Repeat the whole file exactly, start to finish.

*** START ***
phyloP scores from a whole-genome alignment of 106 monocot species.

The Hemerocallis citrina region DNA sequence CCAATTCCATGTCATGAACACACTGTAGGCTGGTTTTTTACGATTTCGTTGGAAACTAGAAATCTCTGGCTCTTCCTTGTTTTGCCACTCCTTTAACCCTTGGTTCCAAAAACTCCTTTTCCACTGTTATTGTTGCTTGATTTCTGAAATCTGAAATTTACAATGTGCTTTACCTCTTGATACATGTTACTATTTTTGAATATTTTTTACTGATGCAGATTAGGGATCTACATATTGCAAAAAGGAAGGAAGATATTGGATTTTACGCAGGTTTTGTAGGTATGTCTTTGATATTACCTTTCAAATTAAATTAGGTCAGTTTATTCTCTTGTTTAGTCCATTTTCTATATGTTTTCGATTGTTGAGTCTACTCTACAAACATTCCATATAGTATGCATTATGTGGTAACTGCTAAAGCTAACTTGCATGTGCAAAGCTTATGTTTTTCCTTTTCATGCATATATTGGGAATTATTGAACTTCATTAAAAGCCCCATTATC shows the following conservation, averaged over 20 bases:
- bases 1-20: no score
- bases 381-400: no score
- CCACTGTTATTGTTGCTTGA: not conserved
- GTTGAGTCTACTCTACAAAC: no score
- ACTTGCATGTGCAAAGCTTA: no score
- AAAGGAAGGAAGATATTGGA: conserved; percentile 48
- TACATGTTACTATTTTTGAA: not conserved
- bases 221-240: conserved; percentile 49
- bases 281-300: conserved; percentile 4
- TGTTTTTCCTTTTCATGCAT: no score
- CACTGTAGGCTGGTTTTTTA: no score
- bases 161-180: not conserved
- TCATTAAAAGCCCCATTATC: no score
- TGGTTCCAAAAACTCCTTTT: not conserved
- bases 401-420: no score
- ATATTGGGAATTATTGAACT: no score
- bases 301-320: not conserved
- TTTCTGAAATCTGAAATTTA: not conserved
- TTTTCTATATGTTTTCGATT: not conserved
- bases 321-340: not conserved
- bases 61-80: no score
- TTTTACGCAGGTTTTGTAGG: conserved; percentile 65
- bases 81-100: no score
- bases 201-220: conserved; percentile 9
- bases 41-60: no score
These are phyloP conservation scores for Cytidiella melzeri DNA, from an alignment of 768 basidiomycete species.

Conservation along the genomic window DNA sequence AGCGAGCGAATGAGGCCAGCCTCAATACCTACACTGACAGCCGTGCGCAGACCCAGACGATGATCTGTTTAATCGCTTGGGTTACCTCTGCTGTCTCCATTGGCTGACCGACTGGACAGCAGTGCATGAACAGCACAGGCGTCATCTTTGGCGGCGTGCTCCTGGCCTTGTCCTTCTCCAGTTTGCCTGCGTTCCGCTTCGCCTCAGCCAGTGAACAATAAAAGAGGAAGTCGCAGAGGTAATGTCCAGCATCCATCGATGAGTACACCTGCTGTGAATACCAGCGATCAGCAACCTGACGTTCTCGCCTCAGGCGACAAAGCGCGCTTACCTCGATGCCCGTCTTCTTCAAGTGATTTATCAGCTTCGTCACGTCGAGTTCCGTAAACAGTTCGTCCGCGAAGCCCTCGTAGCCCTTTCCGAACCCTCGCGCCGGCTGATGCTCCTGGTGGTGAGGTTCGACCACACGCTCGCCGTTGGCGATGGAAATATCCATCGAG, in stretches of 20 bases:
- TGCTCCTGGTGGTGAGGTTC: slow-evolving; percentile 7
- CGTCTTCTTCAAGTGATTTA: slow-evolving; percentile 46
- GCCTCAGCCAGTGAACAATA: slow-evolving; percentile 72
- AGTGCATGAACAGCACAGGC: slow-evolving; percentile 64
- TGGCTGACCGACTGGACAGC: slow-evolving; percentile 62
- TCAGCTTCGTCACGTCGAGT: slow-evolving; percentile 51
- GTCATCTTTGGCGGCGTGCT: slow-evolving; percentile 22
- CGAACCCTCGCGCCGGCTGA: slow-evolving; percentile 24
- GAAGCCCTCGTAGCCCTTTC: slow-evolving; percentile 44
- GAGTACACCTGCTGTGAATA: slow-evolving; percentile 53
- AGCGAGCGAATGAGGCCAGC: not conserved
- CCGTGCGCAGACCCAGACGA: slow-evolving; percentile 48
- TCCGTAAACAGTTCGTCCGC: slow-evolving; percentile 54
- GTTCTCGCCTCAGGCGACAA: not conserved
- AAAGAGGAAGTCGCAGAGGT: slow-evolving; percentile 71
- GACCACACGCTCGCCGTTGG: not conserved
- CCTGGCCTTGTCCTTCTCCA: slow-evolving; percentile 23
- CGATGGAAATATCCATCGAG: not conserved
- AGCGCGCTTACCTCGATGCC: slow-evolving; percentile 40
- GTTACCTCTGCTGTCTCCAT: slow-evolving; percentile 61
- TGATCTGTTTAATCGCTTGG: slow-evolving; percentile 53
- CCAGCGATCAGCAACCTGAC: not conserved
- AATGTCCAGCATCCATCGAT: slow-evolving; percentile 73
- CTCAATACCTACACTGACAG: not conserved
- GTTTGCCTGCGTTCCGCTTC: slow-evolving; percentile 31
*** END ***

phyloP scores from a whole-genome alignment of 106 monocot species.

The Hemerocallis citrina region DNA sequence CCAATTCCATGTCATGAACACACTGTAGGCTGGTTTTTTACGATTTCGTTGGAAACTAGAAATCTCTGGCTCTTCCTTGTTTTGCCACTCCTTTAACCCTTGGTTCCAAAAACTCCTTTTCCACTGTTATTGTTGCTTGATTTCTGAAATCTGAAATTTACAATGTGCTTTACCTCTTGATACATGTTACTATTTTTGAATATTTTTTACTGATGCAGATTAGGGATCTACATATTGCAAAAAGGAAGGAAGATATTGGATTTTACGCAGGTTTTGTAGGTATGTCTTTGATATTACCTTTCAAATTAAATTAGGTCAGTTTATTCTCTTGTTTAGTCCATTTTCTATATGTTTTCGATTGTTGAGTCTACTCTACAAACATTCCATATAGTATGCATTATGTGGTAACTGCTAAAGCTAACTTGCATGTGCAAAGCTTATGTTTTTCCTTTTCATGCATATATTGGGAATTATTGAACTTCATTAAAAGCCCCATTATC shows the following conservation, averaged over 20 bases:
- bases 1-20: no score
- bases 381-400: no score
- CCACTGTTATTGTTGCTTGA: not conserved
- GTTGAGTCTACTCTACAAAC: no score
- ACTTGCATGTGCAAAGCTTA: no score
- AAAGGAAGGAAGATATTGGA: conserved; percentile 48
- TACATGTTACTATTTTTGAA: not conserved
- bases 221-240: conserved; percentile 49
- bases 281-300: conserved; percentile 4
- TGTTTTTCCTTTTCATGCAT: no score
- CACTGTAGGCTGGTTTTTTA: no score
- bases 161-180: not conserved
- TCATTAAAAGCCCCATTATC: no score
- TGGTTCCAAAAACTCCTTTT: not conserved
- bases 401-420: no score
- ATATTGGGAATTATTGAACT: no score
- bases 301-320: not conserved
- TTTCTGAAATCTGAAATTTA: not conserved
- TTTTCTATATGTTTTCGATT: not conserved
- bases 321-340: not conserved
- bases 61-80: no score
- TTTTACGCAGGTTTTGTAGG: conserved; percentile 65
- bases 81-100: no score
- bases 201-220: conserved; percentile 9
- bases 41-60: no score
These are phyloP conservation scores for Cytidiella melzeri DNA, from an alignment of 768 basidiomycete species.

Conservation along the genomic window DNA sequence AGCGAGCGAATGAGGCCAGCCTCAATACCTACACTGACAGCCGTGCGCAGACCCAGACGATGATCTGTTTAATCGCTTGGGTTACCTCTGCTGTCTCCATTGGCTGACCGACTGGACAGCAGTGCATGAACAGCACAGGCGTCATCTTTGGCGGCGTGCTCCTGGCCTTGTCCTTCTCCAGTTTGCCTGCGTTCCGCTTCGCCTCAGCCAGTGAACAATAAAAGAGGAAGTCGCAGAGGTAATGTCCAGCATCCATCGATGAGTACACCTGCTGTGAATACCAGCGATCAGCAACCTGACGTTCTCGCCTCAGGCGACAAAGCGCGCTTACCTCGATGCCCGTCTTCTTCAAGTGATTTATCAGCTTCGTCACGTCGAGTTCCGTAAACAGTTCGTCCGCGAAGCCCTCGTAGCCCTTTCCGAACCCTCGCGCCGGCTGATGCTCCTGGTGGTGAGGTTCGACCACACGCTCGCCGTTGGCGATGGAAATATCCATCGAG, in stretches of 20 bases:
- TGCTCCTGGTGGTGAGGTTC: slow-evolving; percentile 7
- CGTCTTCTTCAAGTGATTTA: slow-evolving; percentile 46
- GCCTCAGCCAGTGAACAATA: slow-evolving; percentile 72
- AGTGCATGAACAGCACAGGC: slow-evolving; percentile 64
- TGGCTGACCGACTGGACAGC: slow-evolving; percentile 62
- TCAGCTTCGTCACGTCGAGT: slow-evolving; percentile 51
- GTCATCTTTGGCGGCGTGCT: slow-evolving; percentile 22
- CGAACCCTCGCGCCGGCTGA: slow-evolving; percentile 24
- GAAGCCCTCGTAGCCCTTTC: slow-evolving; percentile 44
- GAGTACACCTGCTGTGAATA: slow-evolving; percentile 53
- AGCGAGCGAATGAGGCCAGC: not conserved
- CCGTGCGCAGACCCAGACGA: slow-evolving; percentile 48
- TCCGTAAACAGTTCGTCCGC: slow-evolving; percentile 54
- GTTCTCGCCTCAGGCGACAA: not conserved
- AAAGAGGAAGTCGCAGAGGT: slow-evolving; percentile 71
- GACCACACGCTCGCCGTTGG: not conserved
- CCTGGCCTTGTCCTTCTCCA: slow-evolving; percentile 23
- CGATGGAAATATCCATCGAG: not conserved
- AGCGCGCTTACCTCGATGCC: slow-evolving; percentile 40
- GTTACCTCTGCTGTCTCCAT: slow-evolving; percentile 61
- TGATCTGTTTAATCGCTTGG: slow-evolving; percentile 53
- CCAGCGATCAGCAACCTGAC: not conserved
- AATGTCCAGCATCCATCGAT: slow-evolving; percentile 73
- CTCAATACCTACACTGACAG: not conserved
- GTTTGCCTGCGTTCCGCTTC: slow-evolving; percentile 31